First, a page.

12:10 am
sensitive and voluminous information on people. and when they have a security incident that jeopardises the security of that information there really aren't any consequences. data brokers selling your private information, can the government stop them? later here - the push to bring our girls back. nigeria's stolen girls, and what we are learning about the power of boko haram.
12:11 am
>> it seems like they can't agree to anything in washington no matter what. >> antonio mora, award winning and hard hitting. >> we've heard you talk about the history of suicide in your family. >> there's no status quo, just the bottom line. >> but, what about buying shares in a professional athlete? real perspective, consider this on al jazeera america
12:12 am
12:13 am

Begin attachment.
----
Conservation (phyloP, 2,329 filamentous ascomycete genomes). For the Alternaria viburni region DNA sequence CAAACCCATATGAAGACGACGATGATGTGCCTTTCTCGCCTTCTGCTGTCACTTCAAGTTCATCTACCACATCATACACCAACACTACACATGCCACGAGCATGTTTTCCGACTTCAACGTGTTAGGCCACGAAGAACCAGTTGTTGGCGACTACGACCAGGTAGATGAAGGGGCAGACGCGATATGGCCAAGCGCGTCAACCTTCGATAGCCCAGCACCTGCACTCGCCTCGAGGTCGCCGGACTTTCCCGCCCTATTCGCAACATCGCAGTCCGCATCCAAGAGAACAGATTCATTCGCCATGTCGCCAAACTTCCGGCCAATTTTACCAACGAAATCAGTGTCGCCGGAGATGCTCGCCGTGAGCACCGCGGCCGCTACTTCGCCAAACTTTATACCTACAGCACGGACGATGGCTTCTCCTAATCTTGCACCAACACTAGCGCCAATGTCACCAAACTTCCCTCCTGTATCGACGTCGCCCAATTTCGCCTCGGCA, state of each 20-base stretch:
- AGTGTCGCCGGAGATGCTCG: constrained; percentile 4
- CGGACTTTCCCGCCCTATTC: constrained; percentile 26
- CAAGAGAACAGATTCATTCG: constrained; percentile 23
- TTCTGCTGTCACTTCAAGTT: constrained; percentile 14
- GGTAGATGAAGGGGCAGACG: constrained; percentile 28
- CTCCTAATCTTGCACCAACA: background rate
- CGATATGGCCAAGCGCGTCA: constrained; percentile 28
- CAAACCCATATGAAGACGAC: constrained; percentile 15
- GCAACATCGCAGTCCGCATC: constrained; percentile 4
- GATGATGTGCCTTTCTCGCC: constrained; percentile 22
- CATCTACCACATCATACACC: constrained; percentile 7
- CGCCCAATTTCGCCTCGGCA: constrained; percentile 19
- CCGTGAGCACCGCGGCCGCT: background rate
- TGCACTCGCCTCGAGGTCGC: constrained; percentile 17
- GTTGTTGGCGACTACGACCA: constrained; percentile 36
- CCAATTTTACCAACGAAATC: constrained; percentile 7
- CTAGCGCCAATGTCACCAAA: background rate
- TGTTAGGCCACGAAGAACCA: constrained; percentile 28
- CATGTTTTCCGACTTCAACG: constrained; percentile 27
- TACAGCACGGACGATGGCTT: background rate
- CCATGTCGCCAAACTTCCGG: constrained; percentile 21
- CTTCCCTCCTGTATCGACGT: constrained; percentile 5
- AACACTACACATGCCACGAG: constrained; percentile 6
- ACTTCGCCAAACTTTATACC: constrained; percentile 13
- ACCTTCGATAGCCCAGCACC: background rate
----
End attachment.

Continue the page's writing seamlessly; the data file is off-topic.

families ripped apart... >> racial profiling >> sometimes they ask questions... sometimes they just handcuff people... >> deporting dreams... destroying lives... >> this state is literally redefining what it means to be a criminal alien fault lines al jazeera america's hard hitting... >> they're locking the doors... >> ground breaking... >> we have to get out of here... >> truth seeking... award winning investigative documentary series fault lines the deported only on al jazeera america >> it can seem harmless, but as you click on how much detergent you buy, when you took your last vacation all becomes a footprint
12:14 am